French army change route after Turkey ban
ANKARA - Hürriyet Daily News
In this March 29, 2011 file photo provided by the French Army, a Rafale jet fighter takes off from the flight deck of the Charles de Gaulle aircraft carrier in the Mediterranean sea, as part of the Operation Odyssey Dawn. AP photoFrench state aircraft and warships are no longer using Turkish airspace and territorial waters after permission requests in three different cases were rejected by the Turkish government, France’s top diplomat in Ankara said, amid the ongoing spat over a French law penalizing the denial of Armenian genocide.
“Our requests [for an aircraft and two warships] have been rejected, so we are no longer issuing such requests. We are using alternative routes,” France’s Ambassador to Turkey Laurent Bili told the private news channel CNN Türk in an interview.
Bili said the first rejection was to a request for a French military aircraft that wanted to use Turkish airspace on its way to France from Afghanistan. Similarly, two French warships were not allowed to enter Turkish territorial waters recently. Turkey’s move against the French military was part of sanctions imposed against France after the adoption of the law at French Parliament late December last year.
Though enough numbers of lawmakers and senators were collected to take the law to the Constitutional Council for possible annulment, Bili’s words revealed the process was not an easy one.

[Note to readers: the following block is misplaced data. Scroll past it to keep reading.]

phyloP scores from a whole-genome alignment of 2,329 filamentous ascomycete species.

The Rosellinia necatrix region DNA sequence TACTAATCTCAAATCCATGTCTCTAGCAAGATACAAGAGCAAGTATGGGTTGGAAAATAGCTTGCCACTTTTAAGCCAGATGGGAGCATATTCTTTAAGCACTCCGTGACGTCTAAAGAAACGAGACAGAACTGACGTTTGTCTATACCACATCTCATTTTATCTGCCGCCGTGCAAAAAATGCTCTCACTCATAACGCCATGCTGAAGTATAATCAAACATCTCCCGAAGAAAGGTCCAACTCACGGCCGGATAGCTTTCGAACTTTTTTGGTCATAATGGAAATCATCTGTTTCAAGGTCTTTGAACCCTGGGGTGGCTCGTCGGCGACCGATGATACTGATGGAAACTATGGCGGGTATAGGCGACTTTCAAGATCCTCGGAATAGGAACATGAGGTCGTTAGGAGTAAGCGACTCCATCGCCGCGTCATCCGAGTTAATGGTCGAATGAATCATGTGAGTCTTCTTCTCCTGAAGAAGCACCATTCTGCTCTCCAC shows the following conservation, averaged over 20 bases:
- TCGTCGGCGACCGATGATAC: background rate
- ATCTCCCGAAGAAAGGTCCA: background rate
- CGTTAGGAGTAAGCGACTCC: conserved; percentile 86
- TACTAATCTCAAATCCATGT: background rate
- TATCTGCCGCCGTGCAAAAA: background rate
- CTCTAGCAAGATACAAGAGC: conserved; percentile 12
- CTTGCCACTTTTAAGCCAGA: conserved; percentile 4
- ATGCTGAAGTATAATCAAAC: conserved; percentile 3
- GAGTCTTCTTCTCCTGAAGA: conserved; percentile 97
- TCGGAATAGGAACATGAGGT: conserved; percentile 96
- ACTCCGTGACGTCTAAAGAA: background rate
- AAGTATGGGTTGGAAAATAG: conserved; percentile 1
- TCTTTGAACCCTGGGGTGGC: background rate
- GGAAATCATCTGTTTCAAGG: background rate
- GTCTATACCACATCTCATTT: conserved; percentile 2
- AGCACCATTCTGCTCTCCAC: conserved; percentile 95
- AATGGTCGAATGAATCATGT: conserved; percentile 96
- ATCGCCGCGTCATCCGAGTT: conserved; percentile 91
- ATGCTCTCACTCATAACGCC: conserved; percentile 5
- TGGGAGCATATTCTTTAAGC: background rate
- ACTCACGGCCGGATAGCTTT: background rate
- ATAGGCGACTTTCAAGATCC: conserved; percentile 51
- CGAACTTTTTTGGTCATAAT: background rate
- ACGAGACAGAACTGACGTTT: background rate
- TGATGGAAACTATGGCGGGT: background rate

“There was such an atmosphere [in Ankara] that necessitated my return to France,” Bili said, adding that the Turkish reaction against the move was a surprise for many French people but did not affect Turkey’s image in the country. “France attaches great importance to its relationship with Turkey. We need to be calm. The law is not aimed against Turkey […] The number of Armenians living in France is 10 times more than the number of Armenians in Turkey. They have become a part of French history. I understand how sensitive issues are concerning ancestors, but cutting off ties is not a good idea.”
The French Constitutional Council must conclude its study on the law by Feb. 29 if the government does not demand the speeding up of the process and give its verdict in eight days. If it does not embrace the law, the council will either fully reject the law or will demand a partial amendment. In both cases, the legislative process will have to start from scratch.